Rockwool?


Recommended Posts

I germinated some surplus vft seeds on a layer of aquarium " filter wool" laid in a plastic tub.

They all died shortly after germination.

I can't give any scientific explanation I'm afraid except that it was a 100% unsuccessful.

Link to comment
Share on other sites

In the early 90's I grew nearly all my orchids in well bank rock wool, which was a mix of water absorbent and water repellant rock wool and small pieces of foam sponge, I found it a fantastic medium, though others couldn't get on with it at all. I think this proves there are no miracle answers when it comes to media, it's all about what suits the individual and their particular conditions/ regime. Having said this I don't see why you shouldn't use this inert media to your advantage with cp's ( though pure absorbent rock wool can get VERY wet).

Link to comment
Share on other sites

Its still used for orchids quite a lot, however after talking to commercial growers in thailand we now use polystyrene chunks in the media. Most orchids seem to prefer it at least.

The theory in thailand was that rock wool/perlite and similar can harbour pathogens were as the polystyrene doesnt. Of course it may be that its a lot cheaper as well. :).

Link to comment
Share on other sites

In the early 90's I grew nearly all my orchids in well bank rock wool, which was a mix of water absorbent and water repellant rock wool and small pieces of foam sponge, I found it a fantastic medium, though others couldn't get on with it at all. I think this proves there are no miracle answers when it comes to media, it's all about what suits the individual and their particular conditions/ regime. Having said this I don't see why you shouldn't use this inert media to your advantage with cp's ( though pure absorbent rock wool can get VERY wet).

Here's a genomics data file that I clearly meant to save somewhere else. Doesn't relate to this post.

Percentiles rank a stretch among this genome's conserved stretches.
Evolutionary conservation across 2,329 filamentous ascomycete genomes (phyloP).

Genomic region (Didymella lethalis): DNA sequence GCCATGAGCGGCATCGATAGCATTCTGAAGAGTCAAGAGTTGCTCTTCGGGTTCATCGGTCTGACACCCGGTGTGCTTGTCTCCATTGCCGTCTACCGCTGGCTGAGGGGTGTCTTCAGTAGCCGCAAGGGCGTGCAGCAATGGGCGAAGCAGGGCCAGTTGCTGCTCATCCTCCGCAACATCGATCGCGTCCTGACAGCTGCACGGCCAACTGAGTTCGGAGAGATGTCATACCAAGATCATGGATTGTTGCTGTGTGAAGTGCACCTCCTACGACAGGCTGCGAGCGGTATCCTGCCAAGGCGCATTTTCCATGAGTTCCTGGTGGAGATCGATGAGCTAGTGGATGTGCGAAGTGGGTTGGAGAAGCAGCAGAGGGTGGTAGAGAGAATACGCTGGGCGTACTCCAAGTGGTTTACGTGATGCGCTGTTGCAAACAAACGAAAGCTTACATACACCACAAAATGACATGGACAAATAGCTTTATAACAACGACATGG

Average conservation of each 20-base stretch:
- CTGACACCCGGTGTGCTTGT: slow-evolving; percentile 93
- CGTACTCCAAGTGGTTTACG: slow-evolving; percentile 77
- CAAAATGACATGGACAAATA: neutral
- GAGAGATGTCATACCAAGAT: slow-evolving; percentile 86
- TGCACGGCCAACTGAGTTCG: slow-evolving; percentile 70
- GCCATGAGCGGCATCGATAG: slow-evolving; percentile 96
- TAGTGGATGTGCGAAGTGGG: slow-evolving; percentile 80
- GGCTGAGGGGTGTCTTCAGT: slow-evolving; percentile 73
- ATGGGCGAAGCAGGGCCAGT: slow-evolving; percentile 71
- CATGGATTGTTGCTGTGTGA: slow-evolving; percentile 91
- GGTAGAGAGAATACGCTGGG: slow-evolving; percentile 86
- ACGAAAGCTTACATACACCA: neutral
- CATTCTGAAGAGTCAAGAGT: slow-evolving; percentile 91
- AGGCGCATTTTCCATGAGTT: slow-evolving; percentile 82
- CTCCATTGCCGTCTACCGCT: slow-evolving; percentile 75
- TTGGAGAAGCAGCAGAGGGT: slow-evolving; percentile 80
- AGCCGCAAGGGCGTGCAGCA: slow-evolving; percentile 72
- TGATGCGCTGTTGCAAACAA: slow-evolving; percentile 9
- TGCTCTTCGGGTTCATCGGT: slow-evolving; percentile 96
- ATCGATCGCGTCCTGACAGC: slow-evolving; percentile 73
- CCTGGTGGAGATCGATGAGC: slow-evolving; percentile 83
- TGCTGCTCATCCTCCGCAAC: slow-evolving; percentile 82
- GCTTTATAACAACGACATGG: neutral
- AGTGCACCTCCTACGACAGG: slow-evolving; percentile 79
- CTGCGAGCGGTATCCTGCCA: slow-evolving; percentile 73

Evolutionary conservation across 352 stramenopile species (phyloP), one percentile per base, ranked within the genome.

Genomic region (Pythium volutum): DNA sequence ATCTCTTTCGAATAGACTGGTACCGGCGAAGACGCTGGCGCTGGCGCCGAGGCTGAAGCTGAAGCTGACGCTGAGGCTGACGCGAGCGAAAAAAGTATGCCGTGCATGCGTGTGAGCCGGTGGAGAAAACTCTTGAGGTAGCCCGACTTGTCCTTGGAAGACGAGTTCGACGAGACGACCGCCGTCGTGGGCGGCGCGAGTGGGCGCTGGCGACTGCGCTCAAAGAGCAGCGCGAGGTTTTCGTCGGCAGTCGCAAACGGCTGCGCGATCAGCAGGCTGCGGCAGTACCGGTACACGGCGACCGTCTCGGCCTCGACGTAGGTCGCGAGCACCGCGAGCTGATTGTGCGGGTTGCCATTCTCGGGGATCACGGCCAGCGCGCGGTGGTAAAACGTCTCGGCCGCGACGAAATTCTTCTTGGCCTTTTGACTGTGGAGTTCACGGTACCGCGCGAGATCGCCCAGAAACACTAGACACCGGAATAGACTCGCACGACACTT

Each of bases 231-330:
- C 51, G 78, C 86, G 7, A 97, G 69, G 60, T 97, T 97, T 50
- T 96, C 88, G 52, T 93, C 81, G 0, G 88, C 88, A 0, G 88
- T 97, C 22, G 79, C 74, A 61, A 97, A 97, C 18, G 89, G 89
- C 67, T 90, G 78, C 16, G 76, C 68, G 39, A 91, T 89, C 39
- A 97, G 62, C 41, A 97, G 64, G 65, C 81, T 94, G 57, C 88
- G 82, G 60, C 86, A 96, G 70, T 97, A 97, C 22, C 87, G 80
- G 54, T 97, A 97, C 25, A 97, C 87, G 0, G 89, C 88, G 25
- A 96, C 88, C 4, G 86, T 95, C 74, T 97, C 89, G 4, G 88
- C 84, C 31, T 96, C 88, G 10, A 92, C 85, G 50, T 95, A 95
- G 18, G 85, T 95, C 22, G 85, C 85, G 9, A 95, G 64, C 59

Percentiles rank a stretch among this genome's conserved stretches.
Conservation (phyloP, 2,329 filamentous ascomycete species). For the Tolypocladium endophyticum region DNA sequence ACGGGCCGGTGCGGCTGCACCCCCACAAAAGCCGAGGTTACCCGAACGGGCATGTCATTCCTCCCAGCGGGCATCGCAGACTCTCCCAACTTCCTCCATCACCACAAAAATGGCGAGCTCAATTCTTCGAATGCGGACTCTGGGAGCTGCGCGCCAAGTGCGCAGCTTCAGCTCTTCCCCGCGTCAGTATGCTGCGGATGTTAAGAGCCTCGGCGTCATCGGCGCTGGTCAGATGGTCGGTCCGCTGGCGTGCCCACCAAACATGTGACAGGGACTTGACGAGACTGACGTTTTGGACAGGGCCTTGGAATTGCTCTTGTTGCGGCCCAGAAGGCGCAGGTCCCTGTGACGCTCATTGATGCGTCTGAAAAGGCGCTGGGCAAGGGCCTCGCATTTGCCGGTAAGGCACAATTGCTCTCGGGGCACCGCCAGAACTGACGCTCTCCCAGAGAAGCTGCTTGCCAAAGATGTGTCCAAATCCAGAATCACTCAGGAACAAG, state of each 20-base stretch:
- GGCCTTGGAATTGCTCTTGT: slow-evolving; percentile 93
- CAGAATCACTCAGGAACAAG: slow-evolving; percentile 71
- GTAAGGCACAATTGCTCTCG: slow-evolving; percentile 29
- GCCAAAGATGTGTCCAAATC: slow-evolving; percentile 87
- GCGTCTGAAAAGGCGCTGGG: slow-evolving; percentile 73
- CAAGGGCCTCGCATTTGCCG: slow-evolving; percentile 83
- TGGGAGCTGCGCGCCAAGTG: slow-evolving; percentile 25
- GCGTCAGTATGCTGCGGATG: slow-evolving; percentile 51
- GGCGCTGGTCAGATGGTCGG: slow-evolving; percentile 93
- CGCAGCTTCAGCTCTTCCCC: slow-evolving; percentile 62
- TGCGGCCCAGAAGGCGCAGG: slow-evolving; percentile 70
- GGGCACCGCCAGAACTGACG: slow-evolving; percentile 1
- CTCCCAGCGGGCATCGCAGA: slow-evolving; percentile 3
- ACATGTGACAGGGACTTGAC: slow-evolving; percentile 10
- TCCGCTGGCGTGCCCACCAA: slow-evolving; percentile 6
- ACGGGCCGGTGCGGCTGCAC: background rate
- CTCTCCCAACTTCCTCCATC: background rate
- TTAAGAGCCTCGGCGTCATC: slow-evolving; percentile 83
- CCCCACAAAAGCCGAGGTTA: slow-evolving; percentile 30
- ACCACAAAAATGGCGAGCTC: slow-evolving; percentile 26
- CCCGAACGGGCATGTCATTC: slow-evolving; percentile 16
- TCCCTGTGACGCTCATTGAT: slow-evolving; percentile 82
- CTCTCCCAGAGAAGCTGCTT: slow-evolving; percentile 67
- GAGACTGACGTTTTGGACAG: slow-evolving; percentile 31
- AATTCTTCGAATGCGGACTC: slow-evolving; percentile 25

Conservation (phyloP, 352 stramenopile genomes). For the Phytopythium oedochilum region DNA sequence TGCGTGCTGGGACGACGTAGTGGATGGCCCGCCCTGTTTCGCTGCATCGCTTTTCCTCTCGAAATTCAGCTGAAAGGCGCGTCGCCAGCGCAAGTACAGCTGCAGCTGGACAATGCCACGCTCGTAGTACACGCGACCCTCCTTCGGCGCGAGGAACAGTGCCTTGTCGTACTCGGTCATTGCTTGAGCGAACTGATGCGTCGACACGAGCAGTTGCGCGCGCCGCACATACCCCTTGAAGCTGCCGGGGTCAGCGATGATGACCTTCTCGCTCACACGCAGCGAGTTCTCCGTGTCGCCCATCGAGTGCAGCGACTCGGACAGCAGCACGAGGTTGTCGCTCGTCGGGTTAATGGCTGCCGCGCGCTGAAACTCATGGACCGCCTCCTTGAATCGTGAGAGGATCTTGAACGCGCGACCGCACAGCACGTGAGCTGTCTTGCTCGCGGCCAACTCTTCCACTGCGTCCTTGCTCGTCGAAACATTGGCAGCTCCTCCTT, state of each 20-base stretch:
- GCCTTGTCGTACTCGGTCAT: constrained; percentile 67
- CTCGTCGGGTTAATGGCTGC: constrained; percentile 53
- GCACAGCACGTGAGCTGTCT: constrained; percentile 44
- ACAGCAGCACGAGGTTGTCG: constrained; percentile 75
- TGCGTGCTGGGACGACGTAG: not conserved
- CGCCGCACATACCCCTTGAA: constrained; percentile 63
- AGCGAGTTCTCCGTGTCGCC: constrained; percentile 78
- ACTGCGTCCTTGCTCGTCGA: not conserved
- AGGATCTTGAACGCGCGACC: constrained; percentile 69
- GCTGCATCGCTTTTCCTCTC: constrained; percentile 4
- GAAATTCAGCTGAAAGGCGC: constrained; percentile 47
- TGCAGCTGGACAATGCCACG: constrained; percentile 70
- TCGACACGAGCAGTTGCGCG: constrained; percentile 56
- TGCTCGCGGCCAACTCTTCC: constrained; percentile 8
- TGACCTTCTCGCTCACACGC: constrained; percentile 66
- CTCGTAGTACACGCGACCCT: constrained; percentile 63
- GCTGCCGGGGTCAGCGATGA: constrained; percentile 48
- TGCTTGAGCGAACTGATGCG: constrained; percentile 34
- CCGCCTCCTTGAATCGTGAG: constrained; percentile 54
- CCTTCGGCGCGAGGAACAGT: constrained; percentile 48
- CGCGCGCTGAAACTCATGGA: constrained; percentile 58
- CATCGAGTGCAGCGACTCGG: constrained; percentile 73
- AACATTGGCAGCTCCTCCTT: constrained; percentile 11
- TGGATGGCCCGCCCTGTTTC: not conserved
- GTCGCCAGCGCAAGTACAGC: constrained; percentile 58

Something I didn't mention earlier is that Rockwell is inert, without the natural buffers present in soil. As a result you have to keep a hawk eye on your water ph, especially when fertilising. This is exacerbated by hard water, so it may be one reason people have issues with it.

Link to comment
Share on other sites

Surely bark absorbs moisture, but polystyrene wouldn't?

Depends on the bark, fresh bark is waterproof, old bark has lost the waterproofing chemicals, absorbs water and starts to rot. Ever tried soaking cork to see if it absorbs water?

What i was told was that using polystyrene instead results in healthier roots and plants, and this was from guys whos business is growing orchids commercially and winning competitions with their own hybrids.

Whether it would help with nepenthes i dont know, i guess it would depend on whether you using bark as a filler now or not. The bark would eventually break down where the polystyrene wouldnt.

Edited by manders
Link to comment
Share on other sites

I have used rock wool (slab and chunks) and had the plants standing in a tray, common with plants potted in conventional media to provide the rock wool medium with some acidity and other chemicals found in peat to try to out balance the sterility of the medium. It didn't work very successfully I'm afraid, the plants grew but were far from vigorous. I didn't bother repeating the experiment although I cant see why it shouldn't work.

 

Cheers

Steve

Link to comment
Share on other sites

Join the conversation

You can post now and register later. If you have an account, sign in now to post with your account.

Guest
Reply to this topic...

×   Pasted as rich text.   Paste as plain text instead

  Only 75 emoji are allowed.

×   Your link has been automatically embedded.   Display as a link instead

×   Your previous content has been restored.   Clear editor

×   You cannot paste images directly. Upload or insert images from URL.

 Share